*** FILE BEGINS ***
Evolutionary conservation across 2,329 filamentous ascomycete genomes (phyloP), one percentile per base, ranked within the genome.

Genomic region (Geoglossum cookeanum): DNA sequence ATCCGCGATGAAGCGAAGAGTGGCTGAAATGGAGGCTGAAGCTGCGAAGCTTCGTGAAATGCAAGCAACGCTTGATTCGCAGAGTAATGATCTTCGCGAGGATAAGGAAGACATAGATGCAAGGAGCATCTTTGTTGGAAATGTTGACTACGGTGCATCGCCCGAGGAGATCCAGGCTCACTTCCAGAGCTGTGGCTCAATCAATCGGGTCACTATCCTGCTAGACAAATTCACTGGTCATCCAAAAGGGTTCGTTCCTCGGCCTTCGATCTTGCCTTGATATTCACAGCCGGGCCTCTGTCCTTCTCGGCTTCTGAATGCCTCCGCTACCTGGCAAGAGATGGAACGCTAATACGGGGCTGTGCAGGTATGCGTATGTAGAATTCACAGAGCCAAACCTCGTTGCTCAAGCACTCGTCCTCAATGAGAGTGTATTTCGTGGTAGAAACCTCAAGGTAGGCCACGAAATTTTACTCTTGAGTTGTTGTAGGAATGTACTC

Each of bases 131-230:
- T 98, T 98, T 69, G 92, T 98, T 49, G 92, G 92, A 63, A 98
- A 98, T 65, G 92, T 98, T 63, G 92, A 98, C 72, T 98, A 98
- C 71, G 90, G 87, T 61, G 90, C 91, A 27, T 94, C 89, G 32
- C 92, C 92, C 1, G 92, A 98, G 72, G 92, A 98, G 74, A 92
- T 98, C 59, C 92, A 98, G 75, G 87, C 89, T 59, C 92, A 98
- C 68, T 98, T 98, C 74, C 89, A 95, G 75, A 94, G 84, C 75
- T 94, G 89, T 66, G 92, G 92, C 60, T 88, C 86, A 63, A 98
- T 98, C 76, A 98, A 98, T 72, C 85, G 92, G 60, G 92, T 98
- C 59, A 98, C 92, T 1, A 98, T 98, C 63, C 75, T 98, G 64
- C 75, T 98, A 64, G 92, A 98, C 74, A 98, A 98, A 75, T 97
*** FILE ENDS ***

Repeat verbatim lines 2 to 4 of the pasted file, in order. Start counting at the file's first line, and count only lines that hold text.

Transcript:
Genomic region (Geoglossum cookeanum): DNA sequence ATCCGCGATGAAGCGAAGAGTGGCTGAAATGGAGGCTGAAGCTGCGAAGCTTCGTGAAATGCAAGCAACGCTTGATTCGCAGAGTAATGATCTTCGCGAGGATAAGGAAGACATAGATGCAAGGAGCATCTTTGTTGGAAATGTTGACTACGGTGCATCGCCCGAGGAGATCCAGGCTCACTTCCAGAGCTGTGGCTCAATCAATCGGGTCACTATCCTGCTAGACAAATTCACTGGTCATCCAAAAGGGTTCGTTCCTCGGCCTTCGATCTTGCCTTGATATTCACAGCCGGGCCTCTGTCCTTCTCGGCTTCTGAATGCCTCCGCTACCTGGCAAGAGATGGAACGCTAATACGGGGCTGTGCAGGTATGCGTATGTAGAATTCACAGAGCCAAACCTCGTTGCTCAAGCACTCGTCCTCAATGAGAGTGTATTTCGTGGTAGAAACCTCAAGGTAGGCCACGAAATTTTACTCTTGAGTTGTTGTAGGAATGTACTC

Each of bases 131-230:
- T 98, T 98, T 69, G 92, T 98, T 49, G 92, G 92, A 63, A 98